We had the good fortune of connecting with Amber Schnitzius and we’ve shared our conversation below.
Hi Amber, career-wise, where do you want to be in the end?
To date, my career as a ceramic artist has consisted of selling pieces I’ve created as well as teaching workshops. For my personal journey as a maker, I want to continue to stay open to new ideas and push myself to try new things. Clay is such a diverse medium with a broad spectrum of artistic uses that in the end, I’d like to feel satisfied that I explored its versatility as well as stretched myself creatively. I don’t want to have any regrets that I didn’t continue to make time for my own curiosity and creativity. Through the teaching opportunities I’ve had, I have found true joy in sharing this craft with people. In a time when we are so glued to technology, being able to get your hands dirty and fully engage not only with the clay and your creativity but also with each other provides an escape into something a bit more meaningful. There is a lot of beauty in room of people navigating a new art form together, sharing their fears and discoveries and then eventually opening up and creating real human connections with each other. I’ve had people tell me it was the first time they haven’t thought about checking their email or looking at their phone in such a long time, that they got lost in their creations. There is also a lot of beauty in watching someone interact with a functional piece of art they have made. When they can drink their coffee out of their mug or eat cereal out of a bowl they created with their own hands, there is a different type of pride and connection with that piece. I would like to develop this part of my career more in depth and have the opportunity to create a safe, inviting, creative space for people to gather as a community to share not only their art with each other but to build human connections. At the end of my career, I would like to feel like I was able to provide an outlet for people to disconnect with the stresses of everyday life, reconnect with their roots as makers and come together as a community to encourage and inspire one another through interactions with clay.
Can you open up a bit about your work and career? We’re big fans and we’d love for our community to learn more about your work.
One of my earliest memories was being in Toys R Us as a small child, seeing a potter’s wheel for kids and just being completely intrigued by it. That memory stuck with me until high school when I was finally able to take a ceramics class and explore my curiosity for pottery. I was instantly hooked and continued taking ceramics classes in college but upon graduating had to pause. Ceramics requires expensive equipment and space. Being a recent grad, I just couldn’t afford to continue. After years of building a career in the corporate world, I really started to miss having clay in my life. It was always a way for me to escape and I hadn’t found anything else to replace it. I got to a place financially where I could afford to start taking classes again and fell in love with pottery all over again. Eventually, I bought my own equipment and started making pieces for friends and family, who eventually talked me into selling my work. That led to an opportunity making dog bowls for a boutique shop in L.A. I decided to step back from my corporate job and move to San Diego to start a new career in ceramics with the momentum I was starting to get. But, the move didn’t go well and one thing after another fell apart including broken equipment and having to quit making ceramics altogether for a period of time. In September 2020, I moved into a studio at Liberty Station’s Art District and have started building my ceramics business back up again. I named my business Rekindle Pottery, partially as a nod to the heat aspect of the ceramics process. But, mostly because it describes my journey with my art. Even though it hasn’t been a straightforward path, I always come back to it. Even when it seemed like the cards were stacked against me, I never turned my back on it. And every time I get my hands back in clay after time away from it, that passion and connection is rekindled. Regardless of what happens going forward, there is no question that pottery will be a big part of my life in some respect.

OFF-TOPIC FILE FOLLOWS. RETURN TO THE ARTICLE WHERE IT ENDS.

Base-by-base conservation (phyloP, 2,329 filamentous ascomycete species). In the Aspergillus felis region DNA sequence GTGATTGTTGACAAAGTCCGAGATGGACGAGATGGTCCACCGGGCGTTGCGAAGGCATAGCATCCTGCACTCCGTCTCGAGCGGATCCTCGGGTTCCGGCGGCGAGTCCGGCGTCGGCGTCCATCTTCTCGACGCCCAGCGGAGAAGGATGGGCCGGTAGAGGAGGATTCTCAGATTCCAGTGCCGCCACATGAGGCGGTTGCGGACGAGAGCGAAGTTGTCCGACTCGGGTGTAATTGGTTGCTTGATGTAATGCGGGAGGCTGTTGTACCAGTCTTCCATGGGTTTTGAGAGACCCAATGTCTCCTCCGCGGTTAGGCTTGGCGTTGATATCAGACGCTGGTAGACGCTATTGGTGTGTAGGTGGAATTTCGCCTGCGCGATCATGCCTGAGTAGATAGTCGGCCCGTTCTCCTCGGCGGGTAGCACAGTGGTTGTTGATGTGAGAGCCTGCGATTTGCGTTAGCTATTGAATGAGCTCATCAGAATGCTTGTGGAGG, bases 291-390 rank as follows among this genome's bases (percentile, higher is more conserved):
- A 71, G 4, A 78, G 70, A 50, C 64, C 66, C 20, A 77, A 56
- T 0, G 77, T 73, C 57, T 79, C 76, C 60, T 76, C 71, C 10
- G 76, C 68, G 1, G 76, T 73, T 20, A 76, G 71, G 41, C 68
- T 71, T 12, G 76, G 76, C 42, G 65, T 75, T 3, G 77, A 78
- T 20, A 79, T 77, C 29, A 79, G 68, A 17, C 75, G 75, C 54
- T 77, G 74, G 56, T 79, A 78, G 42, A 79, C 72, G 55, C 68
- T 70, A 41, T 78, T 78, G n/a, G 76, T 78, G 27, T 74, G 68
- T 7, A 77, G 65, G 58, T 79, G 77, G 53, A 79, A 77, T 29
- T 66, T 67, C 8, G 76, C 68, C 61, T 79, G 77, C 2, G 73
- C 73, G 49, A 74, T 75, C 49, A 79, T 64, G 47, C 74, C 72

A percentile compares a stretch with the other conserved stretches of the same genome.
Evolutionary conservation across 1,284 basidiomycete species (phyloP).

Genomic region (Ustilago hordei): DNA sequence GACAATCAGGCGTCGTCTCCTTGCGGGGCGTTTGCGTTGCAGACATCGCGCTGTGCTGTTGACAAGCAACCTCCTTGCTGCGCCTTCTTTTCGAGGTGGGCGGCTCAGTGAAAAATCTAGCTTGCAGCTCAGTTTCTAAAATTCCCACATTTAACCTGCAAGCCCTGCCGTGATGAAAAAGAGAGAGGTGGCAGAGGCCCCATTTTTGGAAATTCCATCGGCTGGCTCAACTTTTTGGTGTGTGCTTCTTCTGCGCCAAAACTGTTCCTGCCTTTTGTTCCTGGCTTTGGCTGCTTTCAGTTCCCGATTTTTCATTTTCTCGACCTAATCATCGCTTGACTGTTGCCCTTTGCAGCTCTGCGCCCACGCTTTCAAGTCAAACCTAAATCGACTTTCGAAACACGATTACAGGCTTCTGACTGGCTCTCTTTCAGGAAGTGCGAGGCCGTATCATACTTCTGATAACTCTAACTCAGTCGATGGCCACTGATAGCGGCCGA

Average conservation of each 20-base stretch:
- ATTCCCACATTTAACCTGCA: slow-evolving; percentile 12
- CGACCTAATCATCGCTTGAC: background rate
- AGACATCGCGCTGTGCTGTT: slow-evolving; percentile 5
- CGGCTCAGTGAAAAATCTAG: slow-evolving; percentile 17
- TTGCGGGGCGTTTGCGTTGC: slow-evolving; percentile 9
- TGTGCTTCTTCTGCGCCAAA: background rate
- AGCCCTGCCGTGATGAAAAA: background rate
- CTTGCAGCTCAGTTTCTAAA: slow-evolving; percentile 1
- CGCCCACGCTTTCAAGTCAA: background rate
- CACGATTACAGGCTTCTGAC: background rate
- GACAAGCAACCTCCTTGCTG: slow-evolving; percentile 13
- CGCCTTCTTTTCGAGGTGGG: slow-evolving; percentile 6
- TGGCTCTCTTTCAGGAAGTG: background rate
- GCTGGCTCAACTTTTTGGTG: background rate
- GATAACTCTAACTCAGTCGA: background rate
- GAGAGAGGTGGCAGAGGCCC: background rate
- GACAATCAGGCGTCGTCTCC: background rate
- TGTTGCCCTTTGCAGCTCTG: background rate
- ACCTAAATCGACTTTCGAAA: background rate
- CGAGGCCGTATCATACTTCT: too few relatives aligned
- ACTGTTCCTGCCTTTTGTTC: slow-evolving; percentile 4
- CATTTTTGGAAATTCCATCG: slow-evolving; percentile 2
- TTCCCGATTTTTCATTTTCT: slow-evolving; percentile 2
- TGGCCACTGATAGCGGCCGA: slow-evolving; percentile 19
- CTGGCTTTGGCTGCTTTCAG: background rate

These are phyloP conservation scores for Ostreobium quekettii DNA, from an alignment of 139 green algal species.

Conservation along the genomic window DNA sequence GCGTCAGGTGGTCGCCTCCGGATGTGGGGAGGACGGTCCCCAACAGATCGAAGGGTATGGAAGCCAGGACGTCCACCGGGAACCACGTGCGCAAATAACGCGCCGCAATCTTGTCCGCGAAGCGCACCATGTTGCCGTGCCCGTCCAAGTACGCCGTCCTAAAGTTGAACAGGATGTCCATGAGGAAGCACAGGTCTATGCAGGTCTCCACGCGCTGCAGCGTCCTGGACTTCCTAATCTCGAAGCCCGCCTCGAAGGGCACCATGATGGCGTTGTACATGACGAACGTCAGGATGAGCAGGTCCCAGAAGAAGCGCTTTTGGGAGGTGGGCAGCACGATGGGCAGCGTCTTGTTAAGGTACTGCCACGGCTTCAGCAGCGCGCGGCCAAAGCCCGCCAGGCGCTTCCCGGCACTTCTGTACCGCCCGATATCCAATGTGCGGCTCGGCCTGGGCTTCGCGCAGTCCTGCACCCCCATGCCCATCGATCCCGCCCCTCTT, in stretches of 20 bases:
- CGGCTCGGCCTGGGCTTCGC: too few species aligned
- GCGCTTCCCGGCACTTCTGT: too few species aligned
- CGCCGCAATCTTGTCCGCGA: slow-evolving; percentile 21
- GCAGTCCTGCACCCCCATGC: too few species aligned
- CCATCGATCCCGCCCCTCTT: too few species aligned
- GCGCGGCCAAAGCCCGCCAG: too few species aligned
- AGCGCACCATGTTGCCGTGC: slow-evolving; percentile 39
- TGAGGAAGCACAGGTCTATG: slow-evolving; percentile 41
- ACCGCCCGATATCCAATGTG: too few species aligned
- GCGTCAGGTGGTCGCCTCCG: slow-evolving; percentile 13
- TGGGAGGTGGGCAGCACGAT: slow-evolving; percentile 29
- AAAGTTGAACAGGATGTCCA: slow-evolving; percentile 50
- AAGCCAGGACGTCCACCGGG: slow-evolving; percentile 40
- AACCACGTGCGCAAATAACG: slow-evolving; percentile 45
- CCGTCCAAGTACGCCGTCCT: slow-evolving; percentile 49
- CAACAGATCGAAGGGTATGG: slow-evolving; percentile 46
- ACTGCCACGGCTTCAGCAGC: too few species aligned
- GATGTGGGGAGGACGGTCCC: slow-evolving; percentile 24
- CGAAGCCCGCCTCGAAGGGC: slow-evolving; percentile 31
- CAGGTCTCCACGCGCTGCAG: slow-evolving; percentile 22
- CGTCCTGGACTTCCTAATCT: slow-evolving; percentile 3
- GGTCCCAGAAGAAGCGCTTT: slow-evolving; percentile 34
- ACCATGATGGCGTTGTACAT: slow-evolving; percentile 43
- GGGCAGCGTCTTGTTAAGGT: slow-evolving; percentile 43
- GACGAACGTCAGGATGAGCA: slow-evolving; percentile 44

If you had a friend visiting you, what are some of the local spots you’d want to take them around to?
If you’re visiting San Diego, you have to get out and enjoy the sunshine. I would take you out to Torrey Pines to not only get out for a hike but also to get fantastic views of the ocean. I would take you to my favorite artist spots in Spanish Village in Balboa Park where the San Diego Potter’s Guild is located as well as through the Arts District at Liberty Station. In addition to the artist studios at Liberty Station, there are tons of places to eat or have drinks with grassy areas for picnics and enjoying the sun. I’d take you to one of the neighborhoods to explore some local restaurants like Kindred in South Park for craft cocktails and vegan delights. Depending on the time of year, I’d take you north to the flower fields in Carlsbad. While up in North County, I’d take you to a few of my favorite breweries, like Wavelength Brewing for a science talk on Fridays or Booze Bros for some live music on their back porch.
Who else deserves some credit and recognition?
After college, I spent time focusing on a career in healthcare. As I started working on ceramics again, it was only through the encouragement of family, friends, coworkers and classmates that I gained the confidence to move forward with pursuing artistic goals. It truly took a network of people to help me move through my insecurities and share my artwork publicly. I still draw from this support as I hit bumps in the road or second guess myself. I’m truly thankful to have such loving people in my life.
Charlie Nunn Photography for the dog photo